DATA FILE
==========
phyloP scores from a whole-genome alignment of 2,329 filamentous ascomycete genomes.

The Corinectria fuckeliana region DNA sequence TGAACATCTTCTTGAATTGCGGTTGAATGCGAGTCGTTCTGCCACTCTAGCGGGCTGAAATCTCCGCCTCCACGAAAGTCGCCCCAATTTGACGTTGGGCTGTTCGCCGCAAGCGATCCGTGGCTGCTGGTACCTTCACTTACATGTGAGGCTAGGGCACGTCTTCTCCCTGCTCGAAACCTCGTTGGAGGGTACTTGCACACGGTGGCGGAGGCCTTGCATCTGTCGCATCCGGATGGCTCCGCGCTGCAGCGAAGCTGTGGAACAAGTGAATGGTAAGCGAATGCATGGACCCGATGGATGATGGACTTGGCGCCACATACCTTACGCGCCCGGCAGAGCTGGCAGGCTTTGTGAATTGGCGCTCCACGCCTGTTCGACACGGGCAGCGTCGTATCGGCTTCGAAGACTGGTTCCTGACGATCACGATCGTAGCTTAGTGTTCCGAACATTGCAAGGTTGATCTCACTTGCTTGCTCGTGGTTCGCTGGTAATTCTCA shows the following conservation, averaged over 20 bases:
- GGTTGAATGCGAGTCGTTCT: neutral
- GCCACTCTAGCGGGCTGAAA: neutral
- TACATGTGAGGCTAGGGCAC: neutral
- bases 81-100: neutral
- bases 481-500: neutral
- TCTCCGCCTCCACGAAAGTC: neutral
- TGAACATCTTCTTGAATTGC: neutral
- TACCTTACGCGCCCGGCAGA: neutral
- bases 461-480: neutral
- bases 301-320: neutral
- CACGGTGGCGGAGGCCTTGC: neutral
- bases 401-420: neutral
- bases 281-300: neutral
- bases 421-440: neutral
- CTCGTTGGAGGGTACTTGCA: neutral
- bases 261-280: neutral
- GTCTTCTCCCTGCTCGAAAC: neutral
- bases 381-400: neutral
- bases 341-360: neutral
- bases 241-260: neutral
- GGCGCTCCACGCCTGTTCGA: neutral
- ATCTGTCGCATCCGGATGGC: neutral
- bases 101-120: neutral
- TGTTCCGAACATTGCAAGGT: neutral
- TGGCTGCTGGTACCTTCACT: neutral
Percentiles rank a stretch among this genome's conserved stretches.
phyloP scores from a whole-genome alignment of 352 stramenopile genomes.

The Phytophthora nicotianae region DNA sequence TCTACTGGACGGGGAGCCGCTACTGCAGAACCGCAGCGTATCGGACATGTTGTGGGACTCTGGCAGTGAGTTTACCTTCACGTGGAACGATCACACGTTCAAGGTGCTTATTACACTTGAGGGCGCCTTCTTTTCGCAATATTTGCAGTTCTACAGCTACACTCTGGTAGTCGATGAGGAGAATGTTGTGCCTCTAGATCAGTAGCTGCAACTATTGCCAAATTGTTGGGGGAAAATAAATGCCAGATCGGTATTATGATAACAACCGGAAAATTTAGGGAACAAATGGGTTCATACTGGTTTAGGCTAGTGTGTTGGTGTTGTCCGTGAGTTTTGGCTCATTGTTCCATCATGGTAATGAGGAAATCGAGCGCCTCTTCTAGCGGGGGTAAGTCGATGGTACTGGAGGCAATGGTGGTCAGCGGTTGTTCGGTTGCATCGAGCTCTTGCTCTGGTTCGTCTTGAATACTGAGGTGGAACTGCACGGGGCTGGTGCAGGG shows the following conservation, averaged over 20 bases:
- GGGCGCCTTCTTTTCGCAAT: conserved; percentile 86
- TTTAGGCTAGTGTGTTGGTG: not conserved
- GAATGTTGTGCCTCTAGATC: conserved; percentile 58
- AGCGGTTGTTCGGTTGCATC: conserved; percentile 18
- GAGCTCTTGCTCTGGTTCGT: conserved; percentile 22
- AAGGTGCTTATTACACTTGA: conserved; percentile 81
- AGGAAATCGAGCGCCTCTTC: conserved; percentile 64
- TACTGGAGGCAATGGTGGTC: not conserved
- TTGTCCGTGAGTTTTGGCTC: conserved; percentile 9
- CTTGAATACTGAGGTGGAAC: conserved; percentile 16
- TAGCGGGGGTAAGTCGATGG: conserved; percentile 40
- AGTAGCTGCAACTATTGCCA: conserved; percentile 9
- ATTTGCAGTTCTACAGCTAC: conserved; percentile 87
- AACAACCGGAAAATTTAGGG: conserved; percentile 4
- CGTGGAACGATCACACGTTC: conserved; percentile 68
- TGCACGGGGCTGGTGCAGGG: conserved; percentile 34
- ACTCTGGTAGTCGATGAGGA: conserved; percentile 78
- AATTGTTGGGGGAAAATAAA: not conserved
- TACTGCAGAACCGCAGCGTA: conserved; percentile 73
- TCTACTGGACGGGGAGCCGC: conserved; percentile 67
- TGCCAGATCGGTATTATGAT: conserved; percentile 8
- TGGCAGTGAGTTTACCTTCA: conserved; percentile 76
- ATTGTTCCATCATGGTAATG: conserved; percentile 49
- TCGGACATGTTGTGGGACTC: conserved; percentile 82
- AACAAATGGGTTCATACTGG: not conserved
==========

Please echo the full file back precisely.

phyloP scores from a whole-genome alignment of 2,329 filamentous ascomycete genomes.

The Corinectria fuckeliana region DNA sequence TGAACATCTTCTTGAATTGCGGTTGAATGCGAGTCGTTCTGCCACTCTAGCGGGCTGAAATCTCCGCCTCCACGAAAGTCGCCCCAATTTGACGTTGGGCTGTTCGCCGCAAGCGATCCGTGGCTGCTGGTACCTTCACTTACATGTGAGGCTAGGGCACGTCTTCTCCCTGCTCGAAACCTCGTTGGAGGGTACTTGCACACGGTGGCGGAGGCCTTGCATCTGTCGCATCCGGATGGCTCCGCGCTGCAGCGAAGCTGTGGAACAAGTGAATGGTAAGCGAATGCATGGACCCGATGGATGATGGACTTGGCGCCACATACCTTACGCGCCCGGCAGAGCTGGCAGGCTTTGTGAATTGGCGCTCCACGCCTGTTCGACACGGGCAGCGTCGTATCGGCTTCGAAGACTGGTTCCTGACGATCACGATCGTAGCTTAGTGTTCCGAACATTGCAAGGTTGATCTCACTTGCTTGCTCGTGGTTCGCTGGTAATTCTCA shows the following conservation, averaged over 20 bases:
- GGTTGAATGCGAGTCGTTCT: neutral
- GCCACTCTAGCGGGCTGAAA: neutral
- TACATGTGAGGCTAGGGCAC: neutral
- bases 81-100: neutral
- bases 481-500: neutral
- TCTCCGCCTCCACGAAAGTC: neutral
- TGAACATCTTCTTGAATTGC: neutral
- TACCTTACGCGCCCGGCAGA: neutral
- bases 461-480: neutral
- bases 301-320: neutral
- CACGGTGGCGGAGGCCTTGC: neutral
- bases 401-420: neutral
- bases 281-300: neutral
- bases 421-440: neutral
- CTCGTTGGAGGGTACTTGCA: neutral
- bases 261-280: neutral
- GTCTTCTCCCTGCTCGAAAC: neutral
- bases 381-400: neutral
- bases 341-360: neutral
- bases 241-260: neutral
- GGCGCTCCACGCCTGTTCGA: neutral
- ATCTGTCGCATCCGGATGGC: neutral
- bases 101-120: neutral
- TGTTCCGAACATTGCAAGGT: neutral
- TGGCTGCTGGTACCTTCACT: neutral
Percentiles rank a stretch among this genome's conserved stretches.
phyloP scores from a whole-genome alignment of 352 stramenopile genomes.

The Phytophthora nicotianae region DNA sequence TCTACTGGACGGGGAGCCGCTACTGCAGAACCGCAGCGTATCGGACATGTTGTGGGACTCTGGCAGTGAGTTTACCTTCACGTGGAACGATCACACGTTCAAGGTGCTTATTACACTTGAGGGCGCCTTCTTTTCGCAATATTTGCAGTTCTACAGCTACACTCTGGTAGTCGATGAGGAGAATGTTGTGCCTCTAGATCAGTAGCTGCAACTATTGCCAAATTGTTGGGGGAAAATAAATGCCAGATCGGTATTATGATAACAACCGGAAAATTTAGGGAACAAATGGGTTCATACTGGTTTAGGCTAGTGTGTTGGTGTTGTCCGTGAGTTTTGGCTCATTGTTCCATCATGGTAATGAGGAAATCGAGCGCCTCTTCTAGCGGGGGTAAGTCGATGGTACTGGAGGCAATGGTGGTCAGCGGTTGTTCGGTTGCATCGAGCTCTTGCTCTGGTTCGTCTTGAATACTGAGGTGGAACTGCACGGGGCTGGTGCAGGG shows the following conservation, averaged over 20 bases:
- GGGCGCCTTCTTTTCGCAAT: conserved; percentile 86
- TTTAGGCTAGTGTGTTGGTG: not conserved
- GAATGTTGTGCCTCTAGATC: conserved; percentile 58
- AGCGGTTGTTCGGTTGCATC: conserved; percentile 18
- GAGCTCTTGCTCTGGTTCGT: conserved; percentile 22
- AAGGTGCTTATTACACTTGA: conserved; percentile 81
- AGGAAATCGAGCGCCTCTTC: conserved; percentile 64
- TACTGGAGGCAATGGTGGTC: not conserved
- TTGTCCGTGAGTTTTGGCTC: conserved; percentile 9
- CTTGAATACTGAGGTGGAAC: conserved; percentile 16
- TAGCGGGGGTAAGTCGATGG: conserved; percentile 40
- AGTAGCTGCAACTATTGCCA: conserved; percentile 9
- ATTTGCAGTTCTACAGCTAC: conserved; percentile 87
- AACAACCGGAAAATTTAGGG: conserved; percentile 4
- CGTGGAACGATCACACGTTC: conserved; percentile 68
- TGCACGGGGCTGGTGCAGGG: conserved; percentile 34
- ACTCTGGTAGTCGATGAGGA: conserved; percentile 78
- AATTGTTGGGGGAAAATAAA: not conserved
- TACTGCAGAACCGCAGCGTA: conserved; percentile 73
- TCTACTGGACGGGGAGCCGC: conserved; percentile 67
- TGCCAGATCGGTATTATGAT: conserved; percentile 8
- TGGCAGTGAGTTTACCTTCA: conserved; percentile 76
- ATTGTTCCATCATGGTAATG: conserved; percentile 49
- TCGGACATGTTGTGGGACTC: conserved; percentile 82
- AACAAATGGGTTCATACTGG: not conserved